San Diego's Dauntless Pharmaceuticals last month received $12 million in a Series A funding round upon its launch, in hopes of commercializing a preclinical endocrine cancer drug using patent technology licensed from drug delivery specialist Aegis Therapeutics for an undisclosed amount. Dauntless has the option to use the technology to develop three other drugs.
Aegis' Intravail drug delivery platform enables intranasal delivery of injectable drugs weighing up to 30,000 Daltons, according to its website. Its transmucosal absorption enhancement agents are compatible with standard nasal delivery devices and do not irritate mucosal membranes. The molecules are similar to surfactants that are used in higher concentrations in personal care and food products than the levels found in Aegis formulations, the company says.
The Intravail drug delivery platform is mainly focused on intranasal delivery, but has also been applied to buccal, oral and rectal delivery of small molecule and peptide-based drugs.
Aegis says it has partnered with prominent companies including Roche ($RHHBY) and Dr. Reddy's Laboratories ($RDY), to whom it has licensed its drug delivery platforms. According to the company website, nasally-delivered formulations have outsold their injectable predecessors by 5 to 33-fold.
The sole investor in the Series A round was California's Sofinnova Ventures, which is focused on specialty pharmaceuticals and orphan diseases.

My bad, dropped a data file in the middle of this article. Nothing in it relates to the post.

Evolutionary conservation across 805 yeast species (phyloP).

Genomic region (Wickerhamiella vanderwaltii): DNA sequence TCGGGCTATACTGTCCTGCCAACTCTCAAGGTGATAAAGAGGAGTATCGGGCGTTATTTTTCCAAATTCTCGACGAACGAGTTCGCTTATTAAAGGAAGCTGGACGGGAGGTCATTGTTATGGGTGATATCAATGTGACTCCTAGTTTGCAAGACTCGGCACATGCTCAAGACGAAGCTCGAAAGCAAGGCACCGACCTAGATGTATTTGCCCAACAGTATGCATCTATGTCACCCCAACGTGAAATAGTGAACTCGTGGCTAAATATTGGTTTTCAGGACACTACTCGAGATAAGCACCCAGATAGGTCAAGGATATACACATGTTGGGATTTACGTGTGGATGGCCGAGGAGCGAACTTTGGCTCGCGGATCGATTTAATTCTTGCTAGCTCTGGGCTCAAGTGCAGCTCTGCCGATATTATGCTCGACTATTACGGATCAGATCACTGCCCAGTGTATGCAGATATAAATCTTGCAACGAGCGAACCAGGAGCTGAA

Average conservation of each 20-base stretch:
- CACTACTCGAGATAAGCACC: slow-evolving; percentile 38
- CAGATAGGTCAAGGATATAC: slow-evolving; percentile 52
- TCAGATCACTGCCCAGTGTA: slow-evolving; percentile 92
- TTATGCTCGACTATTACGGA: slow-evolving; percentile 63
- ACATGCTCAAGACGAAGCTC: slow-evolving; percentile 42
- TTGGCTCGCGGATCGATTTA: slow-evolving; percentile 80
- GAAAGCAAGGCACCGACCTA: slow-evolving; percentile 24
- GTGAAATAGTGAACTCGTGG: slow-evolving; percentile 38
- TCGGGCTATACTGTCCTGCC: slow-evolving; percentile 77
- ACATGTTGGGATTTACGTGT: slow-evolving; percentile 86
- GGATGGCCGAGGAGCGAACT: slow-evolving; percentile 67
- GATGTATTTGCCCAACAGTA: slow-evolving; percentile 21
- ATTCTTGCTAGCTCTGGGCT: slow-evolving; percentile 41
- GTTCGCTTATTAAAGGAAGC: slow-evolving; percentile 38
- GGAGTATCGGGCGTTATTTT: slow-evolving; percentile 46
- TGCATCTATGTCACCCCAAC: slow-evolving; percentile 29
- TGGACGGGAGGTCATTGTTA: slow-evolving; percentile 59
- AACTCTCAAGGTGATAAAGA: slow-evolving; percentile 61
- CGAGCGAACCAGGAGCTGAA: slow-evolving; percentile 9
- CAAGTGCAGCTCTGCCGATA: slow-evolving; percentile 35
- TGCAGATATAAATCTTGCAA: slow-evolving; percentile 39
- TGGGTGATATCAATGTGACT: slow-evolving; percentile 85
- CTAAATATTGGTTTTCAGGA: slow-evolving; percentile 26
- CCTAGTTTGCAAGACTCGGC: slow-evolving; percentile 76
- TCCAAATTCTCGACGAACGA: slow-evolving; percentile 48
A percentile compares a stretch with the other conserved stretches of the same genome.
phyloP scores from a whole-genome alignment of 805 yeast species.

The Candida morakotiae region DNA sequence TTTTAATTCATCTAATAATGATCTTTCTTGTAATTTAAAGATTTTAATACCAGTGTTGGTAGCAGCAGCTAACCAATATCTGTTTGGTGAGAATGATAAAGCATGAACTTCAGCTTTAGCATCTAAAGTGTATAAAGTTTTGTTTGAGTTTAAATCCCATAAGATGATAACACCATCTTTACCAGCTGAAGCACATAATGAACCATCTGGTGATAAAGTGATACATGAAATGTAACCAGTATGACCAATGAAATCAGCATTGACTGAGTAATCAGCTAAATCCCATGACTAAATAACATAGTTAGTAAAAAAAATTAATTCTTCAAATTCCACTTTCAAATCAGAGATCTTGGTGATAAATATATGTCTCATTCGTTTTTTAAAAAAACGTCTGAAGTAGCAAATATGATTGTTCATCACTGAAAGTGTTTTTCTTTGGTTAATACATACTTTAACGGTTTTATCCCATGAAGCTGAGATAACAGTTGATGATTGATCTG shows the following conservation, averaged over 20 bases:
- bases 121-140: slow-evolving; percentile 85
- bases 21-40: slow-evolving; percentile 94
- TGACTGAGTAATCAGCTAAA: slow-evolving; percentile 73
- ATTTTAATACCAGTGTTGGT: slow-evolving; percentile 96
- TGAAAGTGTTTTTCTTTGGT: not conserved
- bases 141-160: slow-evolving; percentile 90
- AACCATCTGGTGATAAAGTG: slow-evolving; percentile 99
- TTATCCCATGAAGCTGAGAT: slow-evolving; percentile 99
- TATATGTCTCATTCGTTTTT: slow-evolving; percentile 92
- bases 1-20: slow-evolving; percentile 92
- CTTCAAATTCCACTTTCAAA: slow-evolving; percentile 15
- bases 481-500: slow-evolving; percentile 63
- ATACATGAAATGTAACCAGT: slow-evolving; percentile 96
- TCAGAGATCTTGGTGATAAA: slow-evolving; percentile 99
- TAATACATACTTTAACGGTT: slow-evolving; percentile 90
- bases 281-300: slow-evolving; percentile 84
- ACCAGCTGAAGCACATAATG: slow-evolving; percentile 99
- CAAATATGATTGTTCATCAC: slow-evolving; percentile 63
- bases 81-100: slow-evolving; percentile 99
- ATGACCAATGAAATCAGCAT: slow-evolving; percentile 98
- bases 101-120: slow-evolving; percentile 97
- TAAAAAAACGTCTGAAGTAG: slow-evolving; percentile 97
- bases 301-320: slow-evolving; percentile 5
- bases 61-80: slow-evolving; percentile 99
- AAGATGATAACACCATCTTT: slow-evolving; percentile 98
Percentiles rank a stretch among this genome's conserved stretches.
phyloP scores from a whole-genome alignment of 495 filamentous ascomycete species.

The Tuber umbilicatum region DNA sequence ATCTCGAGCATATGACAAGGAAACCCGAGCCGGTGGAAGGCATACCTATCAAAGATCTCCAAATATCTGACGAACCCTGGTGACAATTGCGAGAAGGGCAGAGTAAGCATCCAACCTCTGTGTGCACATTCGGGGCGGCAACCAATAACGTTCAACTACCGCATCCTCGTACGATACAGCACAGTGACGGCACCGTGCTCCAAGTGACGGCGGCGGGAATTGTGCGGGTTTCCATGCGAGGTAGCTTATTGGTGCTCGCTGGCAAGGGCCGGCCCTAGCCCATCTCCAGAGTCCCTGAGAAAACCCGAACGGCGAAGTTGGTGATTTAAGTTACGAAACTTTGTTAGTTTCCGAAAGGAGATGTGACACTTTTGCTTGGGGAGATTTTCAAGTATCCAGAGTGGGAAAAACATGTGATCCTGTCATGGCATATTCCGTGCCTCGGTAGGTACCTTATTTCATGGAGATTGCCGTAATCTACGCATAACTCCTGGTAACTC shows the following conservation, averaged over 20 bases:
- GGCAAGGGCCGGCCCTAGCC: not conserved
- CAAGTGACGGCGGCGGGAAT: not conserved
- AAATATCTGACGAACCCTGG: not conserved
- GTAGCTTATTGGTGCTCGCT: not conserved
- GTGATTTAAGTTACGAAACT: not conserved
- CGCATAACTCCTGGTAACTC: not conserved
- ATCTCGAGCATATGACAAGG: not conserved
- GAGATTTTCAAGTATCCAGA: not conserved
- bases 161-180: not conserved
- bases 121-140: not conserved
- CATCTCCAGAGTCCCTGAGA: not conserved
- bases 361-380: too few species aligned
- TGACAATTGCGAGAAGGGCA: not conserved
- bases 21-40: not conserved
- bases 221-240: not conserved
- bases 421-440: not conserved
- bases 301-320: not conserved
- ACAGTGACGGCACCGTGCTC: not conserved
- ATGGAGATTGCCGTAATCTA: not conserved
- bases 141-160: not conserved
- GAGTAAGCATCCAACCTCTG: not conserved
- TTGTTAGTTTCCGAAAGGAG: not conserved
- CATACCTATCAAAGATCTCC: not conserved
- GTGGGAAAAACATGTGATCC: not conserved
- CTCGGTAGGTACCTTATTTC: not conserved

"We intend to leverage established industry relationships, experienced personnel, and our operational capabilities to execute clinical trials efficiently across multiple assets. We invite entrepreneurs and licensors to consider partnering with Dauntless as a way to achieve their drug development objectives. I am very gratified to once again have the support and insight of the Sofinnova team as we build this business," said Dauntless CEO Joel Martin in a statement.
Martin co-founded two previous companies, which were sold to Biotage AB and Life Technologies.
Dauntless intends to manage the development of "multiple clinical assets, using a separate corporation for each." The still-mysterious company says its system of managing holding companies focused on a single asset results in lower costs, and hopefully, faster approvals. It is seeking to add additional companies to its portfolio of assets under development.
- read the release
- here's more about the licensing agreement